New Zealand: Christchurch Council plays down glitches in new computer system : LUSENET : TimeBomb 2000 (Y2000) : One Thread

Council plays down Famis glitches

by Mike Bruce

Christchurch City Council management is playing down glitches in its much-vaunted new computer system, despite a six-month delay in implementation. One council source yesterday called the new Financial and Management Information Solution (Famis) project a disaster which was "being driven by adrenalin and ego rather than sound planning". The new computer system is now six months behind its original schedule, which council management said had been "always optimistic". The system was scheduled to be commissioned last December, but was delayed until March owing to the project being more "complex and more challenging than expected". The council source said many of the project's deadlines had not been met, which would cause further delays, and that had prompted the council's directorate to allocate considerably more staff and resources to the project. The council's operations director, Ken Lawn, said the main element of the system (Sap) was still on track for a March start, but some parts of the local government (Gems) system were likely to be delayed "a few weeks to ensure they work properly". Mr Lawn said an estimated 25 staff from various units had been called in to work full-time on implementation of the new system. While this cost was not included in the $5.7 million budget, it was not an added cost to ratepayers, Mr Lawn said. "The vast majority of the 25 staff have been seconded, they've not been replaced, and so we've just had to change priorities a bit. This is not an extra cost to the organisation."

Link to story:

-- Carl Jenkins (, January 25, 2000


"...Lawn, said the main element of the system (Sap)..." SAP? Haven't we heard of them before? Does anyone know more about SAP? They did Hershey's, didn't they? Seems like there are some other companies in trouble with SAP software. Where has SAP gotten it right? Mousie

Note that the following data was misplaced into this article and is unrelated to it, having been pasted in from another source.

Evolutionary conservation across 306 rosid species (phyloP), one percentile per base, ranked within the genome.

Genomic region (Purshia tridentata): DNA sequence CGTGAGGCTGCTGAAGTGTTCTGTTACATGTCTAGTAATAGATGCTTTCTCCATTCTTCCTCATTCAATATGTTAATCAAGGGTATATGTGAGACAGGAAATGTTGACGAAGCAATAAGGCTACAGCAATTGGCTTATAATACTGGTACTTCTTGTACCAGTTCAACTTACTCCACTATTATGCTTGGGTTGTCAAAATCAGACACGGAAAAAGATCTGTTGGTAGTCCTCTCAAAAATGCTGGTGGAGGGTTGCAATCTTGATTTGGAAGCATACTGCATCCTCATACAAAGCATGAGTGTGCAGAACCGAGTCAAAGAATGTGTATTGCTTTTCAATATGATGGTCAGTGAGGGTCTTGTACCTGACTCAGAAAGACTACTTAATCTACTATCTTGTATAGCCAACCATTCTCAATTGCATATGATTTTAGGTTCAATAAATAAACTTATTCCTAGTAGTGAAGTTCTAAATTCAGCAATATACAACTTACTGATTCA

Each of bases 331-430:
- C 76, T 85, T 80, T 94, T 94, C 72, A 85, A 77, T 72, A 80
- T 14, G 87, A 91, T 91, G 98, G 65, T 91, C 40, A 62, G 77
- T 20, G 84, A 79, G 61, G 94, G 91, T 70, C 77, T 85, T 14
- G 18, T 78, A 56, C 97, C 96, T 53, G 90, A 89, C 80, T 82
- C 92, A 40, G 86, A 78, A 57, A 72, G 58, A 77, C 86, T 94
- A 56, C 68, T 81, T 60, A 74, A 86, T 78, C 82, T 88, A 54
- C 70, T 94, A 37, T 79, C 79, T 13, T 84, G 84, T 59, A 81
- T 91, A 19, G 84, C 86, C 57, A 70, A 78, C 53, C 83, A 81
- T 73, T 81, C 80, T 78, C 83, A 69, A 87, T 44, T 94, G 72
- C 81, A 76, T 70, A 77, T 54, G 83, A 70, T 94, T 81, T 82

-- Mousie (, January 25, 2000.

The greatest SAP failure to date...Bankrupted a company

-- William R. Sullivan (, January 25, 2000.

Thanks William. What a sad mess. Are there any companies still going to SAP? I know virtually nothing about computers yet I recognize SAP and consider it to be bad news. Wonder how healthy SAP is these days. Mousie

-- Mousie (, January 25, 2000.


There are lot's of companies going to and currently using SAP. The overall idea is optimizes what a company purchases based on current inputs and past trends. It also does stuff that people used to do by hand i.e. planning. There is a lot of competition in this space and it is part of the increase in productivity due to technology that Greenspan is always mentioning. It is inevitable that companies will use SAP or some other products similar to it.

If you read closely the Fox-Meyer account, what you see is just a big software project gone bad. The difference with this and others is that the business was now heavily dependent upon the success of the software project. This is what had so many programmers concerned about y2k. It isn't that SAP is necessarilly bad...although it does have some things in it that aren't efficient. It is that the programmers implementing the Fox-Meyer system didn't understand well how SAP worked and hence wrote stuff that either didn't work or when it did work it worked slowly.

These are common travails for software. Just think of windows and how many bugs there are in it and the programs that run on it. These ERP systems have many of the same issues. Eventually the bugs get worked out and things go smoothly but you have to make sure going over the rough spots won't put you out of business. The Fox-Meyer failure was as much a failure of upper management as it was of technology.

-- William R. Sullivan (, January 26, 2000.

Moderation questions? read the FAQ